RECYCLE. Northern Rivers companies have received grants to help fund efforts to improve waste disposal in the Northern Rivers. Picture: iStock
RECYCLE. Northern Rivers companies have received grants to help fund efforts to improve waste disposal in the Northern Rivers. Picture: iStock

Northern Rivers recognised for recycling efforts

NORTHERN RIVERS companies Cool Planet and The Diverter are among those to benefit from the NSW Government’s Bin Trim Program.

The two companies have been awarded $300,000 in funding each after being successful in Round 4 of the Bin Trim program.

Founder and Director at Cool Plant, Daniel Harper, said the grant was a huge boost for the company and it’s employees.

“It’s fantastic news for us, it means I can employ another three people and keeps us rolling for another year, so it’s a fantastic opportunity for Cool Planet,” Mr Harper said.

With the grant money, Cool Planet is aiming to visit local Northern Rivers businesses and provide education on ways to improve their waste disposal.

“We will conduct waste assessments on 470 small businesses from Tweed Heads to Ballina and out to Lismore and we’ll see every kind of business through that,”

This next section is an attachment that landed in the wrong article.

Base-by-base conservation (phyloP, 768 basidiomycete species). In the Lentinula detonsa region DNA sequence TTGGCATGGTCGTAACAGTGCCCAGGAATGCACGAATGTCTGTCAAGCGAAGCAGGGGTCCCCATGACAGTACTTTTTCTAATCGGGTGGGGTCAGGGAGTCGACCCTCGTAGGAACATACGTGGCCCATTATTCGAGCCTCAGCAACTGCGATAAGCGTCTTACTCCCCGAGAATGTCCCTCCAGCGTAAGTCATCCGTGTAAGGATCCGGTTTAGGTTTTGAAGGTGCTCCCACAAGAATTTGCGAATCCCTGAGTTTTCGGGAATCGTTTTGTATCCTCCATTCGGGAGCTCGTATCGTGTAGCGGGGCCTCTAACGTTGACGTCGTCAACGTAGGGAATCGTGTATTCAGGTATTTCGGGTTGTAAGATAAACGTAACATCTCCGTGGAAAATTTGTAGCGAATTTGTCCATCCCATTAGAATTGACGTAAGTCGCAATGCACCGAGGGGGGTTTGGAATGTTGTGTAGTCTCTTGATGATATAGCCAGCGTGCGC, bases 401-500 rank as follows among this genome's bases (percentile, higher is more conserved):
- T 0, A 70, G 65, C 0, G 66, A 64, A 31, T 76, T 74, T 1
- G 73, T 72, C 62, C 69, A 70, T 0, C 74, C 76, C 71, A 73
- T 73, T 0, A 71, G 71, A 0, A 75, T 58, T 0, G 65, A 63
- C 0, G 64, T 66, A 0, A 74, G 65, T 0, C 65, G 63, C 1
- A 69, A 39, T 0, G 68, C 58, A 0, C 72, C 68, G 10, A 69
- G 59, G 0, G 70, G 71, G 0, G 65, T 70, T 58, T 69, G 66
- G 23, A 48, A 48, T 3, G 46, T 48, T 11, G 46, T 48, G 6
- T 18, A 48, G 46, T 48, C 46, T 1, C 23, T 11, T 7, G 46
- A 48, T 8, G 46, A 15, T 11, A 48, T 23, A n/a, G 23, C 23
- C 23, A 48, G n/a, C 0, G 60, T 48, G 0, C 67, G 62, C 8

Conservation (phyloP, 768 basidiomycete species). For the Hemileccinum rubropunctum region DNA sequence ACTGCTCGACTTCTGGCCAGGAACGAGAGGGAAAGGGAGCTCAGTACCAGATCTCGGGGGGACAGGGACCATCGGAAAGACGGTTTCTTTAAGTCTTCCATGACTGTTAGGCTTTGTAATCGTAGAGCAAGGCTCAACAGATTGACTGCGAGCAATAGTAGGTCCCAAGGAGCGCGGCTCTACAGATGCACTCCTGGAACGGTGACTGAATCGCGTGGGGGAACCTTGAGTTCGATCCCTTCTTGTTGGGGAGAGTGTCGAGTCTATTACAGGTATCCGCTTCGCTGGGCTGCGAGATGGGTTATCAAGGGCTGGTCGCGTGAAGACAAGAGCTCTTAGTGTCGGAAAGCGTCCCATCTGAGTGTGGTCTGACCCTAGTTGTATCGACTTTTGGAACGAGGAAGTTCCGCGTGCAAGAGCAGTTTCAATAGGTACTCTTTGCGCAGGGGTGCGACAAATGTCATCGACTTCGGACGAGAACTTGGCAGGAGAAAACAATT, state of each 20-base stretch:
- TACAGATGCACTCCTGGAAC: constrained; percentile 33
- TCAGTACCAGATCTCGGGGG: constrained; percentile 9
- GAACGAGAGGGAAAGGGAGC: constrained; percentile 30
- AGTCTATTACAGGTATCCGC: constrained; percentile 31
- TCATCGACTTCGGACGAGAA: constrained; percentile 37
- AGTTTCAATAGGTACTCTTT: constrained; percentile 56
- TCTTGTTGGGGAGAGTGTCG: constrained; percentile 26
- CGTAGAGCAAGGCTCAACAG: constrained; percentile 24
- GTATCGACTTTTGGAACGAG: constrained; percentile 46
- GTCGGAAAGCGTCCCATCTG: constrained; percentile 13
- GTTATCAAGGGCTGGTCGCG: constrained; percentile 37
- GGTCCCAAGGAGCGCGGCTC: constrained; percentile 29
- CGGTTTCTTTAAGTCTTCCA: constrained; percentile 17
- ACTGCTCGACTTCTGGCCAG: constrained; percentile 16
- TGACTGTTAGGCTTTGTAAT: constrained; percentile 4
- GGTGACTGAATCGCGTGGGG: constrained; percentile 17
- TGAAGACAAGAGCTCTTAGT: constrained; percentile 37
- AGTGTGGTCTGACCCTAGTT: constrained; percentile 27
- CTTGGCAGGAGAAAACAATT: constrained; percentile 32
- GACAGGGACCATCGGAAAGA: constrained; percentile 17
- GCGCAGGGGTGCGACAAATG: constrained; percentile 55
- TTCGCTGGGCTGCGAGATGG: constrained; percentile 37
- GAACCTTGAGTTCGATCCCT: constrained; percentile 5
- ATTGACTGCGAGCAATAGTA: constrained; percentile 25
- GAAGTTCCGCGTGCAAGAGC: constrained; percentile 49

“We look at getting rid of single use plastics, we talk about composting, ways they can save money on their bin set ups … there’s a lot of advantages we give to businesses to help them along,” Mr Harper said.

Nationals MLC Ben Franklin said the successful grants would be a terrific coup for the Northern Rivers region going forward.

“This is a great program and I’m thrilled two organisations on the Northern Rivers have received such incredible funding to help rethink waste,” Mr Franklin said.

“Creating alternative methods to reduce and reuse waste is the way of the future and the Bin Trim Program helps businesses identify and implement changes to improve their waste management practices – this is great news for the Northern Rivers!” Mr Franklin said.

Cool Planet was founded in Byron Bay in 2007 but has grown into a national project after implementing programs in Victoria, Queensland and the ACT.

Based in Murwillumbah, The Diverter is helping hundreds of local businesses review their usage and recycling processes.

Mr Franklin said it was important to have programs to educate people on reducing or recycling their waste.

“NSW businesses send more than 1.8 million tonnes of business waste to landfill each year. From cardboard, paper and plastic through to food waste – so much of this ends up in the general waste bin, when in fact more than 70 per cent of this could be reused or recycled,” Mr Franklin said.

For more information see, www.epa.nsw.gov.au/your-environment/recycling-and-reuse/business-government-recycling/bin-trim.